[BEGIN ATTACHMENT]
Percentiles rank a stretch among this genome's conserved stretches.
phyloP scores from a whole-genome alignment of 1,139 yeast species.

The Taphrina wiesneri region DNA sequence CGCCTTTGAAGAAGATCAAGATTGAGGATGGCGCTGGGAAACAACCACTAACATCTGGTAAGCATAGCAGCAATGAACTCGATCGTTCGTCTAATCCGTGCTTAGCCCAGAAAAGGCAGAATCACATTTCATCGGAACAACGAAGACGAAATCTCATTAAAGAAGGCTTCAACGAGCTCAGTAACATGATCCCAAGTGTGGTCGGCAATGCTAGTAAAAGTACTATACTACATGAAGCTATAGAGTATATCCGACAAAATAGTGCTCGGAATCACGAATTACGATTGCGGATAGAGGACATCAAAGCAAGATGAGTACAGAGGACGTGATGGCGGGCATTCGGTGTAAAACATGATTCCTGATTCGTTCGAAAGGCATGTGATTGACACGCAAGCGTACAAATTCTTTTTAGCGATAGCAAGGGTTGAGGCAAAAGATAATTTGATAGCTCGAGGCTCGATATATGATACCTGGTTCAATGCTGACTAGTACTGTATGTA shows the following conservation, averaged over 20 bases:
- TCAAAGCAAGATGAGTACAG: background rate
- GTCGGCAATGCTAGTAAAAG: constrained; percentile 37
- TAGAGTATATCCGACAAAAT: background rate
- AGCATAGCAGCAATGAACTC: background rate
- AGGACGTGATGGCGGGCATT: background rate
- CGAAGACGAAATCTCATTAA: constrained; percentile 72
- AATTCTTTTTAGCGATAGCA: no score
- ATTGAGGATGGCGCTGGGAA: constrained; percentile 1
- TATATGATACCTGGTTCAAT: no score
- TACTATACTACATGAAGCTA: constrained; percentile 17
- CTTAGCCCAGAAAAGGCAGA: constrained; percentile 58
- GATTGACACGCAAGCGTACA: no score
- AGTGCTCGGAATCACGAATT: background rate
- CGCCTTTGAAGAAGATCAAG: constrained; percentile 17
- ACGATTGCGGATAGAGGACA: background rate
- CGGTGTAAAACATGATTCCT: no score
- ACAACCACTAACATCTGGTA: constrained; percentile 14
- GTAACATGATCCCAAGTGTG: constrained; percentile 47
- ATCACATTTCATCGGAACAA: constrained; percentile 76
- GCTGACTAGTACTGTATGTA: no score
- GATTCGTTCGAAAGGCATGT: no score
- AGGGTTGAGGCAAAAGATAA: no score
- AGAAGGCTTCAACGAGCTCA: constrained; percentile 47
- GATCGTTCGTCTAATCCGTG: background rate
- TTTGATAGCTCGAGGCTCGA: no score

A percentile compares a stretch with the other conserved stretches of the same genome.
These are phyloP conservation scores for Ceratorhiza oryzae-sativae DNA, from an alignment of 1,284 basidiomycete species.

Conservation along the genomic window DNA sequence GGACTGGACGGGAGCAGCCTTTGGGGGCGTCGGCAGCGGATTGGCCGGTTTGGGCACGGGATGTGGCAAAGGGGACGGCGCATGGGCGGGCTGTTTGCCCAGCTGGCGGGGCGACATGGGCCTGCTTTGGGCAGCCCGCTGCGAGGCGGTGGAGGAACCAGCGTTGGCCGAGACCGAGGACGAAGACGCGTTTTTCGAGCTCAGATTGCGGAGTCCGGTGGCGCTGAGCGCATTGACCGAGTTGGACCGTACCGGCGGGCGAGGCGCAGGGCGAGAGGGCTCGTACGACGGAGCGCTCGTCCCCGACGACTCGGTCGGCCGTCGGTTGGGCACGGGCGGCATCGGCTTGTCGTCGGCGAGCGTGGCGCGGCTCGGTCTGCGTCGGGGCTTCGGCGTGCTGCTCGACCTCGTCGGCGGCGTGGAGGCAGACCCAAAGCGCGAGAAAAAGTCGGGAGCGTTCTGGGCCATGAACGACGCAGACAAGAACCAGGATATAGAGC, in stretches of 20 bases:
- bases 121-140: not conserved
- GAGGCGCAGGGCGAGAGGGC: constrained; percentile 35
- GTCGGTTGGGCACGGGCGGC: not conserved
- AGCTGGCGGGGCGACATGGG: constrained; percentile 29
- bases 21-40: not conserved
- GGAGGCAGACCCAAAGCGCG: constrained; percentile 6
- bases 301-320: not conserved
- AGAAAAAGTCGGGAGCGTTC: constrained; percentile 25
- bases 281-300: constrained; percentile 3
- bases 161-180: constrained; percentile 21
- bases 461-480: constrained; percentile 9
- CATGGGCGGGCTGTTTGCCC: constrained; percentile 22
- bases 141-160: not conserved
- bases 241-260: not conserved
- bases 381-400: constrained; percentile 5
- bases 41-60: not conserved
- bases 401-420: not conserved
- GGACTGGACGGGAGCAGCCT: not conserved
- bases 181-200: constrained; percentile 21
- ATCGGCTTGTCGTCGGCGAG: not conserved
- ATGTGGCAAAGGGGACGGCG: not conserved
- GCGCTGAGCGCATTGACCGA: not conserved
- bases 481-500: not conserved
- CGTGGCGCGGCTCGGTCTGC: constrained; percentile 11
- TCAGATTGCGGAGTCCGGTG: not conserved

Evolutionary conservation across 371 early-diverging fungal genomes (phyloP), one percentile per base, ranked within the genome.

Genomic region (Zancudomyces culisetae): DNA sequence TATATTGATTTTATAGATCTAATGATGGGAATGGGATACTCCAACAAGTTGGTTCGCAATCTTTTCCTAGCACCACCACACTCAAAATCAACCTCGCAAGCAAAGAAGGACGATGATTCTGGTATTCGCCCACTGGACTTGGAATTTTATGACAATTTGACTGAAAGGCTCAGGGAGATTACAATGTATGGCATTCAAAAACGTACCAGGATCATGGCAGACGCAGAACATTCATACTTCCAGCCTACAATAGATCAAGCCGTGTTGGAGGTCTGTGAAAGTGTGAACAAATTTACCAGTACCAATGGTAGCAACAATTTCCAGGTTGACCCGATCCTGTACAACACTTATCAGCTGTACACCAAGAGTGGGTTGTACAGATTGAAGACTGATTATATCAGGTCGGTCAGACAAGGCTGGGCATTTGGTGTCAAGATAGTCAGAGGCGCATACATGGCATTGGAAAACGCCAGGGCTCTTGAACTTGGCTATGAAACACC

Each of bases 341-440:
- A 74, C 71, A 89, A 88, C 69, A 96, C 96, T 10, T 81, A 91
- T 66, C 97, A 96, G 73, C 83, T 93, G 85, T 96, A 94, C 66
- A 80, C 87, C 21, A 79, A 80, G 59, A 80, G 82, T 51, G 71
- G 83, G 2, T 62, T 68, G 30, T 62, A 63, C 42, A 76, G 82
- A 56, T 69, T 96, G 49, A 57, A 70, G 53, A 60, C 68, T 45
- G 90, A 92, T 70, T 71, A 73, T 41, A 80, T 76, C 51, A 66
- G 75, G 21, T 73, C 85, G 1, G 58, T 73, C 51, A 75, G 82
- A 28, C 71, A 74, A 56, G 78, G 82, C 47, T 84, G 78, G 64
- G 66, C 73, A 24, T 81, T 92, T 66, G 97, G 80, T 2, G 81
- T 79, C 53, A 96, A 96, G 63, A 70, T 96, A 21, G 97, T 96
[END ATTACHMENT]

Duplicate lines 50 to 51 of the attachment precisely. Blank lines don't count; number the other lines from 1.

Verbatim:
- bases 181-200: constrained; percentile 21
- ATCGGCTTGTCGTCGGCGAG: not conserved